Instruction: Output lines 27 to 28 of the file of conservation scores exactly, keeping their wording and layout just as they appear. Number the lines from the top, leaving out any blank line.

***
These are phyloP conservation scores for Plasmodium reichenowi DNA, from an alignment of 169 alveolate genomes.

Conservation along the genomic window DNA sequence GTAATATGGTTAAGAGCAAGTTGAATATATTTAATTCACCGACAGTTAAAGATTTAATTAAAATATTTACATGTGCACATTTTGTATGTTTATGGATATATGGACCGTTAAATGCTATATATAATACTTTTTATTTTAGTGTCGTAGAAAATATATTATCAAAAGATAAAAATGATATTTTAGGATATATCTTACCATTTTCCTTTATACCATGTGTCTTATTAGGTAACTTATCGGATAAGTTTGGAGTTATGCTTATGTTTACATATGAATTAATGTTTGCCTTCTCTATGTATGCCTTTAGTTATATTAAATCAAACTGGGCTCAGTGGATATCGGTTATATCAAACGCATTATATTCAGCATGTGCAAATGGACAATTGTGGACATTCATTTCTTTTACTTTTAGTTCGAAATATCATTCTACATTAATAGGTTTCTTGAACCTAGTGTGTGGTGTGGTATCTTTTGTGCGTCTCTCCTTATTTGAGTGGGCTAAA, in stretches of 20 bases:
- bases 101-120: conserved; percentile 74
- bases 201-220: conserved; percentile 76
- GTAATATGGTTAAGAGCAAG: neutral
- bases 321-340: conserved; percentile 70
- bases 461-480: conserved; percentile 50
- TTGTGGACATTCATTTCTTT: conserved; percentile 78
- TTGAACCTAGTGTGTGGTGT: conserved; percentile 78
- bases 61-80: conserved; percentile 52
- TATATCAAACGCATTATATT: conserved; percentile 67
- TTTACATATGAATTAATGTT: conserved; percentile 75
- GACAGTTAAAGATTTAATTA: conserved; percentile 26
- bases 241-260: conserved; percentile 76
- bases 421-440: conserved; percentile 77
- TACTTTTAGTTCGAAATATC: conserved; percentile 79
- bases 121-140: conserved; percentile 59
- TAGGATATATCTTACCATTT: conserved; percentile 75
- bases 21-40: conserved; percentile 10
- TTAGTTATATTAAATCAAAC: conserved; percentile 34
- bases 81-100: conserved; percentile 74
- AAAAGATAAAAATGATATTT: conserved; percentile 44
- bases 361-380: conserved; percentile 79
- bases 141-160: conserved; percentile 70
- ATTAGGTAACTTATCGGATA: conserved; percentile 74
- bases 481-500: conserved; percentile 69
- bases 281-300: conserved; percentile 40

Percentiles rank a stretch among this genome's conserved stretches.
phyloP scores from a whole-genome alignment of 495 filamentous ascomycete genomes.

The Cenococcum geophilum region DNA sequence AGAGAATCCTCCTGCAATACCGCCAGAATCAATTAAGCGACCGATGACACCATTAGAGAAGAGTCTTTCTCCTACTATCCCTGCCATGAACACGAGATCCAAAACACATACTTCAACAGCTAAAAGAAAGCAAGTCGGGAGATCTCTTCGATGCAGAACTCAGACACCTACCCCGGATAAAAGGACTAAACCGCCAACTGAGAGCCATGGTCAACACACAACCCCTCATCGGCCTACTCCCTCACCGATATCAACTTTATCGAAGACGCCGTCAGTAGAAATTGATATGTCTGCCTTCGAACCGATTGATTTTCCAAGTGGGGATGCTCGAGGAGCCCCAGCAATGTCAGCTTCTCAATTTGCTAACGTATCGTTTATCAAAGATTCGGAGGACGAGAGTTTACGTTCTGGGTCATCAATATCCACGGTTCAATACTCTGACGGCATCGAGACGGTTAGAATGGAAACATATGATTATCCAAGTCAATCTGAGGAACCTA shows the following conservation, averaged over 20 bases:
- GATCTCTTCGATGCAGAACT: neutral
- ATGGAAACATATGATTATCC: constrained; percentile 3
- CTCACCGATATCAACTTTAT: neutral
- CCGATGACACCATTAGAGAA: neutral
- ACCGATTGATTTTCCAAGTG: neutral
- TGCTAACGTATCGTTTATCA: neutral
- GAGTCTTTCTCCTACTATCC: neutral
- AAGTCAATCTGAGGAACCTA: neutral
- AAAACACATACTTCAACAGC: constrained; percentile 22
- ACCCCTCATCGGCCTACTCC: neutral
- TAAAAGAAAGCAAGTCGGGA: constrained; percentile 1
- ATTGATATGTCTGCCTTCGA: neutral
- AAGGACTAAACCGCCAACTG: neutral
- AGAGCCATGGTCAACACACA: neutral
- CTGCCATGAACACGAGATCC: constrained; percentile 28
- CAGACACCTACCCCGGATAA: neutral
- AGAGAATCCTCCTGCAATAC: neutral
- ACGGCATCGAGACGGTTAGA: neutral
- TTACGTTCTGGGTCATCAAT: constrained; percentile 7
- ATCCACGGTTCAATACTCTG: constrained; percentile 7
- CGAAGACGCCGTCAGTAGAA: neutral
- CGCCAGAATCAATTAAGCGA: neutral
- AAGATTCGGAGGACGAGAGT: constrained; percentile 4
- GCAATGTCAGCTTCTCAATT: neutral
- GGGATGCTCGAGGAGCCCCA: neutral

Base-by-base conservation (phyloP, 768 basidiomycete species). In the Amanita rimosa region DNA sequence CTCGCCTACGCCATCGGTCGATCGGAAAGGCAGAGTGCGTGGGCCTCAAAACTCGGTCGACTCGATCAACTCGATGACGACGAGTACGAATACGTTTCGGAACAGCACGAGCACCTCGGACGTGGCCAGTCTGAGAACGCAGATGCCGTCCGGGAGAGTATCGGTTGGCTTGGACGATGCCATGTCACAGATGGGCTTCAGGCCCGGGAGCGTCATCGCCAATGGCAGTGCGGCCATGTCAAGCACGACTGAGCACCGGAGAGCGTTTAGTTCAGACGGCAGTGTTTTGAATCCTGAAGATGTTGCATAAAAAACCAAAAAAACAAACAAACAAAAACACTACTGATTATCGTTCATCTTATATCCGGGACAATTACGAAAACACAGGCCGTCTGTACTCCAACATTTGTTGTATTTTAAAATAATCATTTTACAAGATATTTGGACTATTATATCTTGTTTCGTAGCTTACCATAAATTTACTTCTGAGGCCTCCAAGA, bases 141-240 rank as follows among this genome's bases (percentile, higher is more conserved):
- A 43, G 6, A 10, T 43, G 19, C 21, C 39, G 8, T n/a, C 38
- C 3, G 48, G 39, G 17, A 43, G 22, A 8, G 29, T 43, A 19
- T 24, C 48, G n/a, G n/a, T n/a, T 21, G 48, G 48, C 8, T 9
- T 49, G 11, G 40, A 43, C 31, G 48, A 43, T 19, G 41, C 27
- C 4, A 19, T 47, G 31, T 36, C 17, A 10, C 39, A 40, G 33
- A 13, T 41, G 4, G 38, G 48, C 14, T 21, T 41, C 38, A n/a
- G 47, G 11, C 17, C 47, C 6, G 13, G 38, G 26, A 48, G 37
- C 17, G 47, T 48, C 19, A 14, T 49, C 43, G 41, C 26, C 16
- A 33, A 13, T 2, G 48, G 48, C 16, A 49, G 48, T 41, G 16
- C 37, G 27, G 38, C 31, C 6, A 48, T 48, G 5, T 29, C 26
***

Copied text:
- bases 281-300: conserved; percentile 40

Percentiles rank a stretch among this genome's conserved stretches.